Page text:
Johannesburg

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They call it J’burg, Joburg, Jossie, “the city that never sleeps”, “the city of gold”, this city goes by many names. The last of the nicknames is perhaps the most accurate one, as this is one of the biggest cities in the world that is not built next to a sea, lake or river, all because during the 19th century they found a huge underground deposit of gold. Now, it’s the economic capital of Southern Africa.

I won’t lie, it’s very dangerous to walk in the city center by night, but during the day it’s fine, as long as you watch your pockets. You can find several interesting graffiti, there are many monuments related to the gold mine, the Anti-Apartheid movement and even other influential figures like Ghandi that remind of the struggles that the people of Johannesburg went through in the history of the city and South Africa.

During the beginning of the Democracy in ’94 most of the business on the CBD moved to other areas, and even today you can see many abandoned buildings in the city center. For this reason Johannesburg covers a very expanse area forming a metropolis.

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The tour to Soweto was for me the highlight of the touristic activities. In addition to Mandela’s House, there are memorials of different significant events during the Anti-Apartheid protests. Some think that Soweto is a township, but it’s actually a whole city on it’s own.

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A tour to the Apartheid Museum is an engaging experience where you can learn of the historical events that lead to the transition from Apartheid to Democracy and what the people were feeling like during these times. It caught my attention a small prison room with three tiny confinement cells.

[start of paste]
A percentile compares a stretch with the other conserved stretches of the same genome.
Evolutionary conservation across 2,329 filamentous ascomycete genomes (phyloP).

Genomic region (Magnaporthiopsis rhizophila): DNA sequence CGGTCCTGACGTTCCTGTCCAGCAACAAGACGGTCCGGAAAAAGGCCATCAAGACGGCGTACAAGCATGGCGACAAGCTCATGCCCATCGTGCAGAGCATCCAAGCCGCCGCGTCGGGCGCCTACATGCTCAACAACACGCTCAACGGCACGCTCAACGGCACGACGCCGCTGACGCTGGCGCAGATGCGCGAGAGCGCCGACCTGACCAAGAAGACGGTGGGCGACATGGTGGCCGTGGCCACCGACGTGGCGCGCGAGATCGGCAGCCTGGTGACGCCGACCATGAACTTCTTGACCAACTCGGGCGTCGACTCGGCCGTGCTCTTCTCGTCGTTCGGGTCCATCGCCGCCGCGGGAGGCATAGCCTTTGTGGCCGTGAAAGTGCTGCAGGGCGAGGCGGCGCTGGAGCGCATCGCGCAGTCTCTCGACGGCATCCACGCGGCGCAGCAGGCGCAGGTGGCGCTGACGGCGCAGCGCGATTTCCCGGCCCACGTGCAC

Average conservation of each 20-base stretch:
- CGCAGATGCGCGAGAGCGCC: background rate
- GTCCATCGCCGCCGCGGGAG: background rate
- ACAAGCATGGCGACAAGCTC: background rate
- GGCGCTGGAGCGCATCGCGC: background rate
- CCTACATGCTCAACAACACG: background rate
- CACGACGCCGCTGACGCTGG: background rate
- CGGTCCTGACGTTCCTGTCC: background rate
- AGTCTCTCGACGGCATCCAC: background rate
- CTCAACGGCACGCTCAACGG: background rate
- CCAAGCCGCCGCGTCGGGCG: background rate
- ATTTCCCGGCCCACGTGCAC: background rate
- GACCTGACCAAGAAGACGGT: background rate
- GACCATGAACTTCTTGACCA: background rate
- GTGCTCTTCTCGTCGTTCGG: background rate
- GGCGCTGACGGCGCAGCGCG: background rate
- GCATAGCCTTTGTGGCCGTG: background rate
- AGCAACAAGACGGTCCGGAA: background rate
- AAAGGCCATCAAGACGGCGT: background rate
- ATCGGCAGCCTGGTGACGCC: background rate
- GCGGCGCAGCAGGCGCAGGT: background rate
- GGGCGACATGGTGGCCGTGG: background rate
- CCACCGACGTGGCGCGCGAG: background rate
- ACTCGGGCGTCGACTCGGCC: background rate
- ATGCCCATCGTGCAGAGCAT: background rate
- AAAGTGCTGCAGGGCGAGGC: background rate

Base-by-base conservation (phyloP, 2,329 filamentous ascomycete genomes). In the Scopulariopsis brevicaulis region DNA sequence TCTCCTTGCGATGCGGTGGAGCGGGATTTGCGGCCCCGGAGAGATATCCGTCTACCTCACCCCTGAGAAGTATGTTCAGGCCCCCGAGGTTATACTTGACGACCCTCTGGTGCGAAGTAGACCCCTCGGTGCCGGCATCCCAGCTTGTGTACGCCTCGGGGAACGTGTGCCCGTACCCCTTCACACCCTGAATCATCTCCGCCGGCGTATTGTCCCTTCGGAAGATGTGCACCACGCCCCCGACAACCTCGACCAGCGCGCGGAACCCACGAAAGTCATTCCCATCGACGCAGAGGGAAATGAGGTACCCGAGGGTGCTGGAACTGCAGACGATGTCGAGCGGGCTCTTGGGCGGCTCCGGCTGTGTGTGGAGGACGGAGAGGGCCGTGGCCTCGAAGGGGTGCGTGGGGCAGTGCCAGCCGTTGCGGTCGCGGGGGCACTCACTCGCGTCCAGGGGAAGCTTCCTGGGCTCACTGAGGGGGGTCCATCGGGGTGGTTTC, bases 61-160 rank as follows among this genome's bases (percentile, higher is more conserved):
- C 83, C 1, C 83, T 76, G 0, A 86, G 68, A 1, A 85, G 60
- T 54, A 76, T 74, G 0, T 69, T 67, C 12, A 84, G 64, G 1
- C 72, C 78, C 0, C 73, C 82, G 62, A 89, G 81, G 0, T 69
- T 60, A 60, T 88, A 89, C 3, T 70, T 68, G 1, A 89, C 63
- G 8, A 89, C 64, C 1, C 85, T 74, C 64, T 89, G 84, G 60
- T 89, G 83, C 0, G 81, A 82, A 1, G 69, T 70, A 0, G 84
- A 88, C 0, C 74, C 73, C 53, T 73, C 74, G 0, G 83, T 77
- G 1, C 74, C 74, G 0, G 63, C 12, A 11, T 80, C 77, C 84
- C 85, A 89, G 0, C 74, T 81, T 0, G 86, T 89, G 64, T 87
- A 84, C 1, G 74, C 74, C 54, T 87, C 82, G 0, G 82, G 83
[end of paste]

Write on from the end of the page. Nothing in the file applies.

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I got the opportunity to stay with two different couch surfers, both very interesting. In particular, Des was part of the parliament during the first South African Democracy, so I got some insight of this part of the history, and what it was like to work so close to Madiba (Mandela).

After Johannesburg I visited Pretoria, which is one of the three capital cities of South Africa. South Africans often say Pretoria is just the house of the Embassies. There is much more to see, but due to the bad weather, I only have this picture to share with you.

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On Tuesday 14th June I take a bus to Gaborone, leaving South Africa behind… for now. I already miss it.

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Author: ubuntutravelblog

I'm from Argentina and I have a passion for traveling. On April '16 I started a trip around Africa and I created this blog to share this adventure with my family and friends.

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